The context here is the Oneric development ISO. I don't want to have to re-download this every time something changes. I notice that there's a .zsync file in the download directory. From what I know, this should let me update only the chunks that have changed, saving a ton of bandwidth.

The only problem is, I don't have a clue what I'm doing :) Could somebody push me in the right direction to keep oneiric-desktop-amd64.iso up to date?


Turns out I was being dense. A correct Googling and I found my answer on the Ubuntu Wiki. All I need to run is:

zsync http://cdimage.ubuntu.com/daily-live/current/oneiric-desktop-amd64.iso.zsync

I should point out that my previously-downloaded ISO is in the same path as this.

It downloaded the zsync file, checked it against my ISO and updated it to the latest version, 162MB spent. Bargain.

  • I just used this technique to zsync ubuntu-16.04-desktop-amd64.iso up to 16.04.1, and impressively, it found 52.6% of the contents in the original ISO, leaving me with slightly under half the file to download. – mwfearnley Aug 10 '16 at 20:09
  • @mwfearnley That's just creepy. I'd have expected more to have changed. – Oli Aug 10 '16 at 22:33
  • Isn't it similar to sudo apt update && sudo apt upgrade? – d a i s y Feb 5 '19 at 6:50
  • @daisy No, not really. – Oli Feb 5 '19 at 8:38
  • okay, so I have disco-desktop-amd64.iso in my Download folder, and now to update it, I just need to download iso.zsync file in download folder? or any other folder than Download? – d a i s y Feb 5 '19 at 8:59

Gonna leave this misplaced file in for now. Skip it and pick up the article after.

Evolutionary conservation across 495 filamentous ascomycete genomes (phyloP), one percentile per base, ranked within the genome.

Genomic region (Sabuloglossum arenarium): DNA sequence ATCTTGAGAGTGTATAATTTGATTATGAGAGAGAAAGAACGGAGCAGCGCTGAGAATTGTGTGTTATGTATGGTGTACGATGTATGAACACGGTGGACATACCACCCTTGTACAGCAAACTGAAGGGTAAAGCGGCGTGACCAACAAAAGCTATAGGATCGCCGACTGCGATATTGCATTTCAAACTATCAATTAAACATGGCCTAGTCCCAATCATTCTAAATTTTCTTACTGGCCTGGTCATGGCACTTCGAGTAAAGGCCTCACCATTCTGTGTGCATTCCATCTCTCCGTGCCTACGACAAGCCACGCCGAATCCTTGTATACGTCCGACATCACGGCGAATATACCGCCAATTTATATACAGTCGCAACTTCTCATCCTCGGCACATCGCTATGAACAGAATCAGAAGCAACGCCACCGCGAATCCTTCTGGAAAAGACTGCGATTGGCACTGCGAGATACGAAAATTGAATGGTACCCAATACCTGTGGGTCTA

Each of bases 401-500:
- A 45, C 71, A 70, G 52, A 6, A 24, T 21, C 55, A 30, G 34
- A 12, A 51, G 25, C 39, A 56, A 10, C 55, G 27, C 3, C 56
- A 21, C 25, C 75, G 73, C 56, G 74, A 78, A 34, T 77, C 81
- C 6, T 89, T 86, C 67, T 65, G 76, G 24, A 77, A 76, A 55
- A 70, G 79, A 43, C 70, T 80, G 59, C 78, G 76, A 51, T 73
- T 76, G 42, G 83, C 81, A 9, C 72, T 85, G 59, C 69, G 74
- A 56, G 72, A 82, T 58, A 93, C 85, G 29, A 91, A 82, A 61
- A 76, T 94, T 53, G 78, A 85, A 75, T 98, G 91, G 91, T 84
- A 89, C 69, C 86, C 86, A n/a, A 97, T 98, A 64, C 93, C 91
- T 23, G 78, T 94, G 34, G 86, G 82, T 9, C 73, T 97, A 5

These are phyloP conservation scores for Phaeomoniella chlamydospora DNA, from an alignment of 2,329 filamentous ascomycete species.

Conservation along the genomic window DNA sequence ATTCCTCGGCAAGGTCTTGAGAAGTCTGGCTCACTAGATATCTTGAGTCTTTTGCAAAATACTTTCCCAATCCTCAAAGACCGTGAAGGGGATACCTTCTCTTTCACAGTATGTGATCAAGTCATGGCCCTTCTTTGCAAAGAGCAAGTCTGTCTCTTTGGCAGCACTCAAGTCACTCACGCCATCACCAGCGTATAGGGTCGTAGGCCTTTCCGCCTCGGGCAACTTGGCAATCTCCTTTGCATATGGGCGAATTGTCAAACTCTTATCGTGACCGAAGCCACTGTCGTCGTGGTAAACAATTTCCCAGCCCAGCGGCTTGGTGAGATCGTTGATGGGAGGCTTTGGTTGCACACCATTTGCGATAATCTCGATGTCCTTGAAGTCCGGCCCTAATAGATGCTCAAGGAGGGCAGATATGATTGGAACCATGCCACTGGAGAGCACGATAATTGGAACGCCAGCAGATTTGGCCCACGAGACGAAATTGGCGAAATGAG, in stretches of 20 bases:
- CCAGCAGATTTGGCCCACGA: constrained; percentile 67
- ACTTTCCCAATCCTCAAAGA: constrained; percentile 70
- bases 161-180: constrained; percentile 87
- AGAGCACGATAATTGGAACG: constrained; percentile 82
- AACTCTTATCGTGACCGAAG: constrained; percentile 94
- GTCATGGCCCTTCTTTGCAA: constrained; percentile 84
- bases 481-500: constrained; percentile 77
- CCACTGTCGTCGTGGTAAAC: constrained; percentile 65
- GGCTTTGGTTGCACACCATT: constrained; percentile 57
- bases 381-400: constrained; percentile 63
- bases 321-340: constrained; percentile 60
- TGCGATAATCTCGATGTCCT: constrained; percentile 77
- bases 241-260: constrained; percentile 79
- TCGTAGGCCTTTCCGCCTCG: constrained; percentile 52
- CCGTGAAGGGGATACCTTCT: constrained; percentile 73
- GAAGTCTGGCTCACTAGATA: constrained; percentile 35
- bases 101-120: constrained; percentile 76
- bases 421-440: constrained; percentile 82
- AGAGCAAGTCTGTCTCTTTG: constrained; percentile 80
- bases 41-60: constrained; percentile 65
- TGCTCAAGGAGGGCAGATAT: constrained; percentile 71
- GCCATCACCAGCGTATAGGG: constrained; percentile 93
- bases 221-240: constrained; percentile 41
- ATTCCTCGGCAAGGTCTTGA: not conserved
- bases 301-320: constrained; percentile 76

Testing daily builds with bandwidth caps, I started trying to figure out how to go about this. Oli's posted technique led a response of "No relevent local data found - I will be downloading the whole file."

This is what I had to do to tell zsync to look for the right iso to build off of.

zsync -i /path/to/old/trusty-desktop-amd64.iso  http://cdimage.ubuntu.com/ubuntu-gnome/daily-live/current/trusty-desktop-amd64.iso.zsync

I hope this helps someone else.

  • 1
    zsync replaces your old ISO with the new one. (It does back up the old ISO... but when you run it again, the newer backup replaces the old.) So by default it assumes the old file is located where you're telling it to download. You can use the -i flag to specify the old file (you can even use it more than once and source from multiple files) or, assuming you want to replace the old file, you can simply make sure you're in the directory that contains it (cd /path/to/old/trusty-desktop-amd64.iso) or move it to the current directory where you wish to download. – Eliah Kagan Mar 27 '14 at 6:57

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